With clock ticking, doctors, pharmacists come to the rescue after 1-year-old


Get real time updates directly on you device, subscribe now.

A southern Alberta couple who realized their infant had eaten raccoon feces found themselves racing against time to find a rare medication — and doctors and pharmacists across Western Canada mobilized to help them find it.

Ashley Haughton learned raccoon scat can be extremely dangerous when she found it in her yard in Lethbridge, Alta., and researched how to dispose of it safely.

Raccoons can carry a deadly form of roundworm called Baylisascaris procyonis, and the eggs live in their feces.

An extremely rare parasitic infection can occur if humans ingest the eggs, which hatch into larvae, travel through the body and invade organs, including the eyes and brain.

And so when her one-year-old son ate raccoon feces from a flower pot in the garden just over four weeks ago, Haughton knew to be alarmed: Symptoms of the infection include brain damage, blindness and coma.

It can also be deadly.

“They go through the stomach barrier, they infest your body … and essentially eat you from the inside out,” Jon Martin, the boy’s father, told Calgary Eyeopener, a CBC Radio morning show, on Thursday.

“And if you don’t treat them quickly enough, there isn’t really a way to reverse the effects, because they’ve literally eaten your tissue.”

Health Canada gave special authorization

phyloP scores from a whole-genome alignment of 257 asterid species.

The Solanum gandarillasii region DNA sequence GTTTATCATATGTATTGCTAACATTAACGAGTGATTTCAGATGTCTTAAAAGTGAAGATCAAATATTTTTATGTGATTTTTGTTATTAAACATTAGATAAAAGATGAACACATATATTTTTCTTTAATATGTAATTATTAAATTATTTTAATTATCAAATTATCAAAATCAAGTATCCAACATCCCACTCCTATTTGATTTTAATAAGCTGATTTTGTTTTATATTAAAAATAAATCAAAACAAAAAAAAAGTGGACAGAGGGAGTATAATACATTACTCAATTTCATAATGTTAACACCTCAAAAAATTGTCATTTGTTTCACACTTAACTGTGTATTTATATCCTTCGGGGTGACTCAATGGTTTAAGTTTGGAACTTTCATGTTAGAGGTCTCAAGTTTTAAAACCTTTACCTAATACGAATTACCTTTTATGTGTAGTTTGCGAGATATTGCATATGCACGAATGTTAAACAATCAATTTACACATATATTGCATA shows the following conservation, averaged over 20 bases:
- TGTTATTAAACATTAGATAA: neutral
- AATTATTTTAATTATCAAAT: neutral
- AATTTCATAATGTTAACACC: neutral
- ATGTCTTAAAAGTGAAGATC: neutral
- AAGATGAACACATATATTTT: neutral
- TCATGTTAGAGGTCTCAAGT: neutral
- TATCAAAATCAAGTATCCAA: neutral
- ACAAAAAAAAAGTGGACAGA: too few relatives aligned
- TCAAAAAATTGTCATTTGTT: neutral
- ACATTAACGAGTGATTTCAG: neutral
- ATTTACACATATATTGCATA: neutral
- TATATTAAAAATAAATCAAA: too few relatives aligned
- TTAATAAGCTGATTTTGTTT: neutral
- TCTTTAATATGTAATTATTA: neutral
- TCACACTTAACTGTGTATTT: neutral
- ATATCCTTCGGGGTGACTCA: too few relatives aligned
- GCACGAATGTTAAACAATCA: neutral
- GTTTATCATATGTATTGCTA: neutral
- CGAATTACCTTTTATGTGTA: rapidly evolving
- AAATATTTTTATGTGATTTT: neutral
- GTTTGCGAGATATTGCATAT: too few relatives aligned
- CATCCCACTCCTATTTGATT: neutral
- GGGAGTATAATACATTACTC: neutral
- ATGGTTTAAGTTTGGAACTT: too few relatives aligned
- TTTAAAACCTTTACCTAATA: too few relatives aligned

Martin and Haughton immediately called their family doctor and the province’s Poison & Drug Information Service.

Both advised the parents to wait and see if their son — whom they didn’t want to name in order to protect his privacy — developed symptoms of infection.

Instead, the parents sought to have the feces tested for roundworm, and their veterinarian confirmed the worst: The sample was infested with so many eggs and larvae that they were unable to count them all.

After rushing their son to a hospital emergency room, they were prescribed albendazole, which needs to be taken within three days of exposure.

Special authorization to write the prescription was given by Health Canada, as its manufacturer has not filed a drug submission in Canada, the department told CBC News.

This signalled the delays to come.

“We started calling around … to try and track it down and then soon realized that it wasn’t available commonly at all,” Martin said.

‘I couldn’t imagine being in that situation’

When Lethbridge pharmacist Bryce Barry got the call that Martin was looking for albendazole and why, he immediately understood the dire predicament.

“I’ve got young kids, and I couldn’t imagine being in that situation,” said Barry, who works at Shoppers Drug Mart in Park Place Mall.

But when he checked his suppliers, Barry realized he couldn’t bring in the medication to his pharmacy. And when he discovered it’s not commercially available in Canada, he started contacting his network.

Bryce Barry, a pharmacist at Shoppers Drug Mart in Lethbridge’s Park Place Mall, sprang into action when he got the call that Jon Martin needed albendazole for his son. Barry…

Read More: With clock ticking, doctors, pharmacists come to the rescue after 1-year-old

0 0 votes
Article Rating
Notify of
Inline Feedbacks
View all comments
Would love your thoughts, please comment.x